Churchie Feeds

Preschool – December 13th

Mark Hughes (Church of the Rock) - Sat, 12/12/2020 - 23:00

ACTIVITY PAGES TO DOWNLOAD
SPOTIFY PLAYLIST

Worship Video

Check out our ongoing resources for each age group: And don’t forget to follow Kidz Rock on Facebook and Instagram!

   

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Categories: Churchie Feeds

Parent Cue Cards – December 13th

Mark Hughes (Church of the Rock) - Sat, 12/12/2020 - 23:00

Hi Parents,

You can use the below activities to engage in fun and conversation with your kids over the week.

Preschool
Elementary
Salvation Guide
Kidz Rock Spotify

Check out our ongoing resources for each age group:

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Categories: Churchie Feeds

Elementary – December 13th

Mark Hughes (Church of the Rock) - Sat, 12/12/2020 - 23:00

ACTIVITIES FOR THIS LESSON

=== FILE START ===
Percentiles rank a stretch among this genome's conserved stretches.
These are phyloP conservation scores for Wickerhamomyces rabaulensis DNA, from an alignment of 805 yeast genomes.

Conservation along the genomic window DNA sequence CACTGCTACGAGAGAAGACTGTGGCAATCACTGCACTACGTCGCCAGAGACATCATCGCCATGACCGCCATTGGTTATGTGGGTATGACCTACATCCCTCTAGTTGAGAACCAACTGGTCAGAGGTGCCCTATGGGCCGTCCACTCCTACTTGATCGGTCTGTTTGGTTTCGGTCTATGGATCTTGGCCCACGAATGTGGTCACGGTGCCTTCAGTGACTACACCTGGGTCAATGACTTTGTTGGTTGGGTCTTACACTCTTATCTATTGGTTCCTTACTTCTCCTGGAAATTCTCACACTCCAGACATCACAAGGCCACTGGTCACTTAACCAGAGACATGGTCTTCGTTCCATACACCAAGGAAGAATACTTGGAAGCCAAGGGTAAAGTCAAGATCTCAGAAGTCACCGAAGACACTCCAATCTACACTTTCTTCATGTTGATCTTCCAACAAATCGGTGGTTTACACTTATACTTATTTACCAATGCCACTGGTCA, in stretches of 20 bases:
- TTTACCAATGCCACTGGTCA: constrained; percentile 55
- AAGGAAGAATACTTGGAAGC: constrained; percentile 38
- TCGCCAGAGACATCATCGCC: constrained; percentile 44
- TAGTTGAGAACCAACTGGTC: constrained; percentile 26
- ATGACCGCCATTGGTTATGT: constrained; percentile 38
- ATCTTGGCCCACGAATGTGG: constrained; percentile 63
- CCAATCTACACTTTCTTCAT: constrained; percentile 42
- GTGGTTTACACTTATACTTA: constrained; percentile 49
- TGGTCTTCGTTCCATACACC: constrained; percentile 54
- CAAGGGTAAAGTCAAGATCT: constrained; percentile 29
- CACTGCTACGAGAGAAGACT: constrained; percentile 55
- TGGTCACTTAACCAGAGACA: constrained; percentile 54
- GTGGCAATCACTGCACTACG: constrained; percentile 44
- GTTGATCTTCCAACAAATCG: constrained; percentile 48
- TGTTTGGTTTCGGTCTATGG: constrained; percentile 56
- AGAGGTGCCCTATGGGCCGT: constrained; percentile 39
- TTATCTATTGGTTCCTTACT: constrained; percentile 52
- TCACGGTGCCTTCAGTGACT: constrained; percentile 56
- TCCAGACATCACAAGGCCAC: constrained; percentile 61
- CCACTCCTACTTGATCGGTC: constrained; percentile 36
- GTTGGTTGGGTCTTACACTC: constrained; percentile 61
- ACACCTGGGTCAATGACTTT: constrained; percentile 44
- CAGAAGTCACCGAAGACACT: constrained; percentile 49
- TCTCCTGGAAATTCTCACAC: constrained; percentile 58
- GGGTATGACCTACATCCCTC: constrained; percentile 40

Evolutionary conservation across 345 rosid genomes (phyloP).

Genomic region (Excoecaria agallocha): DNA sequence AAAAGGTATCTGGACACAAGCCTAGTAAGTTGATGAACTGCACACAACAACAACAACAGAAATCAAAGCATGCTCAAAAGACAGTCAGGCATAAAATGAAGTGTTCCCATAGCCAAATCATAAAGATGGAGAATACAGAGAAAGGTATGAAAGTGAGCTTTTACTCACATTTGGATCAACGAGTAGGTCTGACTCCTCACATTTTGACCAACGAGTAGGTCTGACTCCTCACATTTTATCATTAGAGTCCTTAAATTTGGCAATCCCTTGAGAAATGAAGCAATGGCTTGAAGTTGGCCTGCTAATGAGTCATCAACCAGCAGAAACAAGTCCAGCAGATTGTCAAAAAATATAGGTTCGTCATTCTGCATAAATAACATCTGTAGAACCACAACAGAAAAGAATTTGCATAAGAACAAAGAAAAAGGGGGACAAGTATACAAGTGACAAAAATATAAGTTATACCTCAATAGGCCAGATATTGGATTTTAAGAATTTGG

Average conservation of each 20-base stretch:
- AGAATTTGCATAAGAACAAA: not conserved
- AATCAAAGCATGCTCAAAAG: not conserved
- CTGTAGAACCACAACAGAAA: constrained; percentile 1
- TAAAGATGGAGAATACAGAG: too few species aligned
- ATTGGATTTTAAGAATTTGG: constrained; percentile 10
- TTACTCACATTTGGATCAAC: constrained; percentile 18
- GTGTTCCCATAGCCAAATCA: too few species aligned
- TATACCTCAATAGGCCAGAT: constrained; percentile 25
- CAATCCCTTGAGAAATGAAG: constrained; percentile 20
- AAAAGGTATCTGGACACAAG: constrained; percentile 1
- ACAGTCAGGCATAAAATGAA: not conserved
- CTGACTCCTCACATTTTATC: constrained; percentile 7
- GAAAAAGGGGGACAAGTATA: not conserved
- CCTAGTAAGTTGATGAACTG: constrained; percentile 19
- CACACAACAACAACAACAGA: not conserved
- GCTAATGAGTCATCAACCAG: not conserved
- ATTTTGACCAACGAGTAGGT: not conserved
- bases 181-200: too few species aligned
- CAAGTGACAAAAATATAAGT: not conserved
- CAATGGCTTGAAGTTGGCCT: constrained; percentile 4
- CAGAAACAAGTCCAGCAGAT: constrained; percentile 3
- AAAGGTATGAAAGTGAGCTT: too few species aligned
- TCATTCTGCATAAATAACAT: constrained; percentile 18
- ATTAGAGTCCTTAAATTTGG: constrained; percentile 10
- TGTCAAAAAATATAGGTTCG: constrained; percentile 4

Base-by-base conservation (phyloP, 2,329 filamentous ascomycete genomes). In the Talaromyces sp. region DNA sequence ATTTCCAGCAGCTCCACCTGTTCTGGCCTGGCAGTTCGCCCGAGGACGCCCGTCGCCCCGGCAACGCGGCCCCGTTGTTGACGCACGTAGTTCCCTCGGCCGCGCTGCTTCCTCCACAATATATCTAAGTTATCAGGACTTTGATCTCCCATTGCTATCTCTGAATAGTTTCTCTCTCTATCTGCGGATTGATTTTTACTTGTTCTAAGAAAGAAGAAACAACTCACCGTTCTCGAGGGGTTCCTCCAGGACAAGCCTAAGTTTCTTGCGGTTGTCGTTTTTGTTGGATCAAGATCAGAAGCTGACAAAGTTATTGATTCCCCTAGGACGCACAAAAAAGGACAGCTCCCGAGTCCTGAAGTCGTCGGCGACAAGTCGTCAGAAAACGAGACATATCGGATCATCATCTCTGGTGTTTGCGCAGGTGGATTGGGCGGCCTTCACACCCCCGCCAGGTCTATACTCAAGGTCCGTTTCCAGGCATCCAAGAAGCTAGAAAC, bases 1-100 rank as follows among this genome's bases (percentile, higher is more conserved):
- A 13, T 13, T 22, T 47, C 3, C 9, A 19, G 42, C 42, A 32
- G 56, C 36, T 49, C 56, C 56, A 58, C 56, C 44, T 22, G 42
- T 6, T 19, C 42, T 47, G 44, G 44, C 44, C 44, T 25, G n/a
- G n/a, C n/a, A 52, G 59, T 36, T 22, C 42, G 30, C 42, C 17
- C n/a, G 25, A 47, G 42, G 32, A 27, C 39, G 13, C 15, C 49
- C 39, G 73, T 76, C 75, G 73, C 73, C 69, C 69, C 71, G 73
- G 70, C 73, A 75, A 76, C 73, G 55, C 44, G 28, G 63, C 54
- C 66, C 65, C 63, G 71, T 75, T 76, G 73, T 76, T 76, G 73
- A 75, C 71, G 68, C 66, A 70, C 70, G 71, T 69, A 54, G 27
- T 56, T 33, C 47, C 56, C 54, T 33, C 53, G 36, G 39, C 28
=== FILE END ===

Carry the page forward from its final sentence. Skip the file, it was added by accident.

Worship Video

 

Check out our ongoing resources for each age group: And don’t forget to follow Kidz Rock on Facebook and Instagram!

   

The post Elementary – December 13th appeared first on Church of The Rock.

Categories: Churchie Feeds

Collide – December 13th

Mark Hughes (Church of the Rock) - Sat, 12/12/2020 - 23:00

Collide Discussion Questions
Check out our COLLIDE Spotify Playlist!

Decision

Check out our ongoing resources for each age group:

And don’t forget to follow Kidz Rock on Facebook and Instagram!

   

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High School Ministry – Dec 7th

Mark Hughes (Church of the Rock) - Mon, 12/07/2020 - 16:39

***ANNOUNCEMENT***
Dear Parents & Students,
We will have multiple meetings as we hunker down in 2nd lockdown.
We will be hosting times to hang out with our students through Zoom Small Groups, gaming opportunities, Watch Parties, and our normal Online Youth Service.

Here’s what you need to know!